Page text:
PRO Survey Easily Integrated Into Standard Oncology Practice
Patient-reported outcomes (PROs) can be introduced to both general and academic oncology practices through the use of standardized reporting tools, such as the revised Edmonton Symptom Assessment Scale (ESAS-r), according to a study published in Journal of Oncology Practice (published online February 14, 2017; doi:10.1200/JOP.2016.018390).
PROs have emerged as a tool to improve both the quality of care patients receive and the value of care, through the identification of potentially harmful or intolerable treatment-related adverse events. Many doctors are eager to integrate PROs into their practice; however, little agreement exists regarding the optimal methods for doing so.
The ESAS-r is a validated tool designed to assess the symptom burden of patients with cancer. Emily Mackler, PharmD, BCOP, clinical pharmacist and senior project manager at Michigan Oncology Quality Consortium and adjunct clinical associate professor at University of Michigan College of Pharmacy (Ann Arbor, MI), and colleagues sought to determine whether the ESAS-r could be seamlessly integrated into eight oncology practices in the state of Michigan.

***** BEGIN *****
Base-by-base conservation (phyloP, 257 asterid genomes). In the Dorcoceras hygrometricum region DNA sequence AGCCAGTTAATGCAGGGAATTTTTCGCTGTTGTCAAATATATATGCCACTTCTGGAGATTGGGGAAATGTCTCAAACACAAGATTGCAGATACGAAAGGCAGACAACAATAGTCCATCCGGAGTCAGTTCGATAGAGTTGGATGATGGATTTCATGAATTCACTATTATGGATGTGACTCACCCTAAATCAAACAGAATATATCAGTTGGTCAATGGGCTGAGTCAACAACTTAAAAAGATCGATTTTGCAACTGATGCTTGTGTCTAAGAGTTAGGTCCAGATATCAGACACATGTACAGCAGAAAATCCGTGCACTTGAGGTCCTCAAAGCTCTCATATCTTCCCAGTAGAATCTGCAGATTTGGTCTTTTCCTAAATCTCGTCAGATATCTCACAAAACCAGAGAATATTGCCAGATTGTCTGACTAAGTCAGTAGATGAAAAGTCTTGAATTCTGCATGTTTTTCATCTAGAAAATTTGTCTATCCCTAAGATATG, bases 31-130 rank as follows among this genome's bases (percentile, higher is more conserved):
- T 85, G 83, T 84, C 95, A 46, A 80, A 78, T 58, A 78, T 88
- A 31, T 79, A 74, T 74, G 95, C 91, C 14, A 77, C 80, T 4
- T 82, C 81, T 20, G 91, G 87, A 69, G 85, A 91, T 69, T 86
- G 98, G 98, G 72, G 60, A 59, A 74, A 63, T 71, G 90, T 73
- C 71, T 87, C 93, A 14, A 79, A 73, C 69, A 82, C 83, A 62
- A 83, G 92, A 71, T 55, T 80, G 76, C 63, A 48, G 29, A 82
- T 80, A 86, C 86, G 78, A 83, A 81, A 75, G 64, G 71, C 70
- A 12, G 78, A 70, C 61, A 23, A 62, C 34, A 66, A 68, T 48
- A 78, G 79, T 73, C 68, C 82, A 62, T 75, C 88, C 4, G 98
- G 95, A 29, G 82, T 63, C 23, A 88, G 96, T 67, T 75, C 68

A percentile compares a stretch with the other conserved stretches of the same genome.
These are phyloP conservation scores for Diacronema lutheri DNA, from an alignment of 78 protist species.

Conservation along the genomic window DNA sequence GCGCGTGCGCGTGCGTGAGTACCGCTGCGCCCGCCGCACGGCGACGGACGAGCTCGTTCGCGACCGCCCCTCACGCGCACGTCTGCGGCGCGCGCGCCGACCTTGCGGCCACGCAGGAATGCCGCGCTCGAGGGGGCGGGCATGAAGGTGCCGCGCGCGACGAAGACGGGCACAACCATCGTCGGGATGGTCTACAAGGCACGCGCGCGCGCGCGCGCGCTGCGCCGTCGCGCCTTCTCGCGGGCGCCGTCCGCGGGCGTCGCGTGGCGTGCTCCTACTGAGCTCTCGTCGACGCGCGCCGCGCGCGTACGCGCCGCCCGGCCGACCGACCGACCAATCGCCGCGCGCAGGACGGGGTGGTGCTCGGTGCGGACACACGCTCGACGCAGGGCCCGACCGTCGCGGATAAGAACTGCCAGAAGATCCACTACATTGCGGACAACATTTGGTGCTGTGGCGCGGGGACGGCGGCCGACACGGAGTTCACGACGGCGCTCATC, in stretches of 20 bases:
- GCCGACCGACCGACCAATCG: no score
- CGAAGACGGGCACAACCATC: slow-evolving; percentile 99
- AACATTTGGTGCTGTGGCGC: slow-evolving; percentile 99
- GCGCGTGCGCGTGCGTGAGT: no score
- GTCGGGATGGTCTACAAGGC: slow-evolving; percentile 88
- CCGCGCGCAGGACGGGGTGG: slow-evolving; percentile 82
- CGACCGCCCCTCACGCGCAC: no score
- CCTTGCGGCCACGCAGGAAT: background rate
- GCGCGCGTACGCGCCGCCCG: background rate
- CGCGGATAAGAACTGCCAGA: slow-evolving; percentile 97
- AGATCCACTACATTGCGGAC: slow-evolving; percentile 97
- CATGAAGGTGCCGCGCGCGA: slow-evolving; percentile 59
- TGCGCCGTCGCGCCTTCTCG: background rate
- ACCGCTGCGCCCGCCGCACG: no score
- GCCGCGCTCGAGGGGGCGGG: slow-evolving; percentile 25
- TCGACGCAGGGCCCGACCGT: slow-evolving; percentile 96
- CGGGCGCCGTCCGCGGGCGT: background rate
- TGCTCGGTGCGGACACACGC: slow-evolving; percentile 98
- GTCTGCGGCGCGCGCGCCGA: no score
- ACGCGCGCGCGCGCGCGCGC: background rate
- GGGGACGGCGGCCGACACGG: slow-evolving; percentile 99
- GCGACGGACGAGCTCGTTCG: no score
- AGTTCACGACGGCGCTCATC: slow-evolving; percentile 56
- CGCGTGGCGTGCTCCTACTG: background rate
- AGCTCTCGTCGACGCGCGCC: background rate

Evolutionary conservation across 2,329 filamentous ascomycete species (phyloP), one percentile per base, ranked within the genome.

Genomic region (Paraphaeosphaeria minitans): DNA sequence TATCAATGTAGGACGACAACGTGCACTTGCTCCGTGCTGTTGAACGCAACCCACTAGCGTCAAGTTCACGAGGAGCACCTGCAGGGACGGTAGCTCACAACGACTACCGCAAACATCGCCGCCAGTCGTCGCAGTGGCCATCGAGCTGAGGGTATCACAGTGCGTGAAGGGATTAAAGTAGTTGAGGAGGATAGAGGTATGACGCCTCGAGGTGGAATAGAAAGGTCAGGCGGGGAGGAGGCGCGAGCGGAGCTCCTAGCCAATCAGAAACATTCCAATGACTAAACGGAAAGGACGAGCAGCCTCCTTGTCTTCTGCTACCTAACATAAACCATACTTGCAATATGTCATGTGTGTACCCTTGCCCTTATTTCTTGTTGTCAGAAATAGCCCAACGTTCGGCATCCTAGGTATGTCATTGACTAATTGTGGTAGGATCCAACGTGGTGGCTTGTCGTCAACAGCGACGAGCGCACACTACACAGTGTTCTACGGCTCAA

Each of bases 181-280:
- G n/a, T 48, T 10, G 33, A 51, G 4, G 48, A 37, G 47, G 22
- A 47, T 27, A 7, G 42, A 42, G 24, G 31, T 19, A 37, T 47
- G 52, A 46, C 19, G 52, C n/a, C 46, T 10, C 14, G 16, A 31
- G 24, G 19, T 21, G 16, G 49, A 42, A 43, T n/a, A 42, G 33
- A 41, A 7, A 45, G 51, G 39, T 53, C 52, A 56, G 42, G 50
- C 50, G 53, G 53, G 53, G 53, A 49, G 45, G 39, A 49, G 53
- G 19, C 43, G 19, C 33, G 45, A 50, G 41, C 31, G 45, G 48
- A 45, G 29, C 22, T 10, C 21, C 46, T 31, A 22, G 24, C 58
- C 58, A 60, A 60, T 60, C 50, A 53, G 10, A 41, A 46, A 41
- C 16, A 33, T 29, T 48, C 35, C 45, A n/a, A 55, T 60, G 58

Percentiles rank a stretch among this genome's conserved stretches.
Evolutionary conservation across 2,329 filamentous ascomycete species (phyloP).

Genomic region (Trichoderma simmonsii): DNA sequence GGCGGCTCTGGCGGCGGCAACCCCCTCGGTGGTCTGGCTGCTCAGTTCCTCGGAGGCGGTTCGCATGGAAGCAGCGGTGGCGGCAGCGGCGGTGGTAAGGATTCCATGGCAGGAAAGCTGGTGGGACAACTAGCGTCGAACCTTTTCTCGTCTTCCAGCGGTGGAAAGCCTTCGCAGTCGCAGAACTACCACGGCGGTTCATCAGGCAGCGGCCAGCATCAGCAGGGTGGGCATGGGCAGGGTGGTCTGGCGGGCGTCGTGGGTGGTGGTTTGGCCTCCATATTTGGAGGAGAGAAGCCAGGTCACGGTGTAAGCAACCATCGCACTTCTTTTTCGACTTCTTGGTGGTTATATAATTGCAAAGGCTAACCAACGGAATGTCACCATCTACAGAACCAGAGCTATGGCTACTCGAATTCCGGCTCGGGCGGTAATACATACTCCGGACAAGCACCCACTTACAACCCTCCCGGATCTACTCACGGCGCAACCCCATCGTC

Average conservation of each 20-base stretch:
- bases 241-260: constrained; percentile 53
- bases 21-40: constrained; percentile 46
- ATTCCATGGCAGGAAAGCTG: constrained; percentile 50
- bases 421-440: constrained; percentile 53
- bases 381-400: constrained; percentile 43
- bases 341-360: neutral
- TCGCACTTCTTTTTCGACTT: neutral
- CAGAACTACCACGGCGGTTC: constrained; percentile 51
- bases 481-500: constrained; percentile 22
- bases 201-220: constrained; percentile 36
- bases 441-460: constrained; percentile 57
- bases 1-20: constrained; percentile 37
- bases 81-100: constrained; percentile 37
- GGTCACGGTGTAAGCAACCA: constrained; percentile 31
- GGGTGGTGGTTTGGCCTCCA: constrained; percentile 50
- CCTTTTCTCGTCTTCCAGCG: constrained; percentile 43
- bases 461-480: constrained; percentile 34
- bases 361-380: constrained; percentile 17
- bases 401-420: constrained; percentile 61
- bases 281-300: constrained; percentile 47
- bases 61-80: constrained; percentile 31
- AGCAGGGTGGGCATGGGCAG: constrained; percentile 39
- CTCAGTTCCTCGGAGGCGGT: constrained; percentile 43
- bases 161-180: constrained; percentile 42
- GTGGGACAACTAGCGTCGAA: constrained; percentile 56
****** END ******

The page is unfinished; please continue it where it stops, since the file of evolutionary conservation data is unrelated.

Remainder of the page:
Prior to scheduled outpatient visits, patients taking oral oncolytic therapies were asked to complete the ESAS-r, which is comprised of 13 questions pertaining to mental and physical symptoms associated with cancer treatment. The survey ranks symptoms as mild (score of 0-3), moderate (score of 4-6), or severe (score of 7-10).
Patients completed a total of 1235 ESAS-r surveys, representing 29 unique oral anticancer drugs. The majority of reported symptoms (82.5%) were mild; moderate symptoms accounted for 11.9% reported, and severe symptoms accounted for 5.9%.
Survey domains in which patients more frequently reported moderate or severe symptoms included overall well-being (34%), fatigue (35%), and pain (20%). Twenty-three percent of surveys (n = 286) included four or more domains identified as moderate or severe.
Based on survey responses, the researchers identified potentially actionable symptoms in 55.5% of assessments, which met the study’s predefined threshold.
“This initiative was one of the first steps toward facilitating standard processes … to address the care of patients receiving oral oncolytics,” Dr Mackler and colleagues wrote. “Since our initial pilot, several additional practices have joined the Oral Oncolytic Collaborative and successfully used the modified ESAS-r tool as part of routine patient care.”—Cameron Kelsall